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Kitsune Network Attack Dataset Data Set
Download: Data Folder, Data Set Description

Abstract: A cybersecurity dataset containing nine different network attacks on a commercial IP-based surveillance system and an IoT network. The dataset includes reconnaissance, MitM, DoS, and botnet attacks.

Data Set Characteristics:  

Multivariate, Sequential, Time-Series

Number of Instances:




Attribute Characteristics:


Number of Attributes:


Date Donated


Associated Tasks:

Classification, Clustering, Causal-Discovery

Missing Values?


Number of Web Hits:



Yisroel Mirsky, Tomer Doitshman, Yuval Elovici, and Asaf Shabtai.
Ben-Gurion University of the Negev, Department of Information Systems Engineering

Yisroel Mirsky

Data Set Information:

==== Overview ====
The are 9 network capture datasets in total, listed below. Viol. is the security violation (Confidentiality, Integrity, and Authenticity).

Attack Type Attack Name Tool Viol. Description: The attacker
-1 OS Scan Nmap C scans the network for hosts, and their operating systems, to reveal possible vulnerabilities.
-2 Fuzzing SFuzz C searches for vulnerabilities in the camera's web servers by sending random commands to their cgis.
Man in the Middle
-3 Video Injection Video Jack C,I injects a recorded video clip into a live video stream.
-4 ARP MitM Ettercap C intercepts all LAN traffic via an ARP poisoning attack.
-5 Active Wiretap R.PI 3B C intercepts all LAN traffic via active wiretap (network bridge) covertly installed on an exposed cable.
Denial of Service
-6 SSDP Flood Saddam A overloads the DVR by causing cameras to spam the server with UPnP advertisements.
-7 SYN DoS Hping3 A disables a camera's video stream by overloading its web server.
-8 SSL Reneg. THC A disables a camera's video stream by sending many SSL renegotiation packets to the camera.
Botnet Malware
-9 Mirai Telnet C,I infects IoT with the Mirai malware by exploiting default credentials, and then scans for new vulnerable victims network.

-For more details on the attacks themselves, please refer to our paper.

==== Data Organization ====
For each attack (network capture) above we provide (1) a csv of the features used in our paper where each row is a network packet, (2) the corresponding labels [benign, malicious], and (3) the original network capture in truncated pcap format.

-Each attack dataset is located in a separate directory
-Each directory contains three files:
_pcap.pcapng : A raw pcap capture of the original N packets. The packets have been truncated to 200 bytes for privacy reasons.
_dataset.csv : An N-by-M matrix of M-sized feature vectors, each describing the packet and the context of that packet's channel (see our paper for details).
_labels.csv : An N-by-1 vector of 0-1 values which indicate whether each packet in _pcap.pcapng (and _dataset.csv) is malicious ('1') or not ('0'). For the Man-in-middle-Attacks, all packets which have passed through the MitM are marked as '1'.
-Every attack dataset begins with benign traffic, and then at some point (1) the attacker connects to the network and (2) initiates the given attack.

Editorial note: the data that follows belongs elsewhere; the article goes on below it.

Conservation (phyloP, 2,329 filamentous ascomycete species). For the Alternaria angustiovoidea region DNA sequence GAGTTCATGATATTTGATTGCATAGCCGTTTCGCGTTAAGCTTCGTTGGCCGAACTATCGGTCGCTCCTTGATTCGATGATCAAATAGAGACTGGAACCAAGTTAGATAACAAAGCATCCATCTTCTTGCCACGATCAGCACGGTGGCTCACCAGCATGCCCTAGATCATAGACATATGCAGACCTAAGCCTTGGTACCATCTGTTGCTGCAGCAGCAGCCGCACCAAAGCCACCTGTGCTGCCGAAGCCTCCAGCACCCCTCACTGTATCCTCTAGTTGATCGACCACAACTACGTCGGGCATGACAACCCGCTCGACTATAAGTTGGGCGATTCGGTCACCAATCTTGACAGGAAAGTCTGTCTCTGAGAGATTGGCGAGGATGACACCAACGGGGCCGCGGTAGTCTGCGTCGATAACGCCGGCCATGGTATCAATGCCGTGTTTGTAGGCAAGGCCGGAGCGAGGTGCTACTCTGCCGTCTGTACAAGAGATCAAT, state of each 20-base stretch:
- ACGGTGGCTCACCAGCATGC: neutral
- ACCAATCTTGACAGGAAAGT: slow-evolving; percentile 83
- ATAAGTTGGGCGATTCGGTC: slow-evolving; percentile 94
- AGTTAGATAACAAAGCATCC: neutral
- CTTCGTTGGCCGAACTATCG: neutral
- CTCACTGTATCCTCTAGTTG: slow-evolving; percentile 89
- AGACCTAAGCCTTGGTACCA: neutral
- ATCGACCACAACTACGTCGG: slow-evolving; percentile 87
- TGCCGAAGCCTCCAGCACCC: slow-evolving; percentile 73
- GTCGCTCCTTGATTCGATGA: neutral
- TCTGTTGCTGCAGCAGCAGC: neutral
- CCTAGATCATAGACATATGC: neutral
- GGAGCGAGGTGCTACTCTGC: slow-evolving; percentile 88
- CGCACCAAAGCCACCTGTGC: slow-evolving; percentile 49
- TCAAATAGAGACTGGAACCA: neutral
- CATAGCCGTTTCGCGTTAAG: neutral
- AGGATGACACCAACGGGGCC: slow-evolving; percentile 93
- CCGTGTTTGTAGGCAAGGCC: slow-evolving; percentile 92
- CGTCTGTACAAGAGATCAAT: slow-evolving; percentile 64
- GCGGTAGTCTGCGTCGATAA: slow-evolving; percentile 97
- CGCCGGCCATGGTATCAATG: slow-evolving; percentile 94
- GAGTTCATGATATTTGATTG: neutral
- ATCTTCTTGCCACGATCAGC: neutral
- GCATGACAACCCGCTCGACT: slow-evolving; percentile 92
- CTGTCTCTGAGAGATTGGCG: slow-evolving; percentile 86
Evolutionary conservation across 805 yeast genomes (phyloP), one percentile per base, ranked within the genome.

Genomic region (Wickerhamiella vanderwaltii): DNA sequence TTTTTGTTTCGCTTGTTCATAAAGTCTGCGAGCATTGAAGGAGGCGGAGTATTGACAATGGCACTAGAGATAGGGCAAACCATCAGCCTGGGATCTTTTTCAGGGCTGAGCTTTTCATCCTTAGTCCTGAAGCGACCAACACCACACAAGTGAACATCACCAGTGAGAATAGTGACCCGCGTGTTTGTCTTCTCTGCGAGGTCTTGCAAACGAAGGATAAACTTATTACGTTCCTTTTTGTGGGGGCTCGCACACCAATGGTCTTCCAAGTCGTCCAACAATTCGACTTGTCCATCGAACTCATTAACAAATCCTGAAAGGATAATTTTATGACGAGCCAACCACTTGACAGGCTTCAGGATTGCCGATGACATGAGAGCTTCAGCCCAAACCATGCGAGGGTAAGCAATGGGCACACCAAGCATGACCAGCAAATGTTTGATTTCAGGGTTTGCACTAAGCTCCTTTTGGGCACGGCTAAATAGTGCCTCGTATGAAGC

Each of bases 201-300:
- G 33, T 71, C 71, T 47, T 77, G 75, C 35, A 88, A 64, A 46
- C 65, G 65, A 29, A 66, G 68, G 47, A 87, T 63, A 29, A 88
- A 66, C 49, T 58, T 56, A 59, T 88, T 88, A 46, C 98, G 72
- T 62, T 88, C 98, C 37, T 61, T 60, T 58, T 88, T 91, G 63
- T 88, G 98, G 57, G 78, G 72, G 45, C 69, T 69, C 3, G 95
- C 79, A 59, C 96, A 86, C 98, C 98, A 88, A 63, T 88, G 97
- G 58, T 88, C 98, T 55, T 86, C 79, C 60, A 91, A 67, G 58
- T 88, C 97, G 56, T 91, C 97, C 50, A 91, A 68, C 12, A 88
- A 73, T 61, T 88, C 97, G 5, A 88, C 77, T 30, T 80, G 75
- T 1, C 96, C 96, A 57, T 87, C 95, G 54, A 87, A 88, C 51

Attribute Information:

=== The features in the csv files ===
Each row in the csv is a packet captured (chronologically). More a deep explanation, please see our paper.
In general, each row (feature vector) are recent (temporal) statistics which describes the context of the packet's channel and its communicating parties:

Whenever a packet arrives, we extract a behavioral snapshot of the hosts and protocols which communicated the given packet. The snapshot consists of 115 traffic statistics capturing a small temporal window into: (1) the packet's sender in general, and (2) the traffic between the packet's sender and receiver.

Specifically, the statistics summarize all of the traffic...
...originating from this packet's source MAC and IP address (denoted SrcMAC-IP).
...originating from this packet's source IP (denoted SrcIP).
...sent between this packet's source and destination IPs (denoted Channel).
...sent between this packet's source and destination TCP/UDP Socket (denoted Socket).

A total of 23 features (capturing the above) can be extracted from a single time window λ (see Table II). The FE extracts the same set of features from a total of five time damped windows of approximately: 100ms, 500ms, 1.5sec, 10sec, and 1min into the past (λ = 5, 3, 1, 0.1, 0.01), thus totaling 115 features.

We note that not every packet applies to every channel type (e.g., there is no socket if the packet does not contain a TCP or UDP datagram). In these cases, these features are zeroed. Thus, the final feature vector ~x, which the FE passes to the
FM, is always a member of R^n, where n = 115.

The feature extraction code (pcap to csv) is available at: [Web Link]

Relevant Papers:

[Web Link]
[Web Link]

Citation Request:

If you use this dataset, please cite:
Yisroel Mirsky, Tomer Doitshman, Yuval Elovici, and Asaf Shabtai, 'Kitsune: An Ensemble of Autoencoders for Online Network Intrusion Detection', Network and Distributed System Security Symposium 2018 (NDSS'18)

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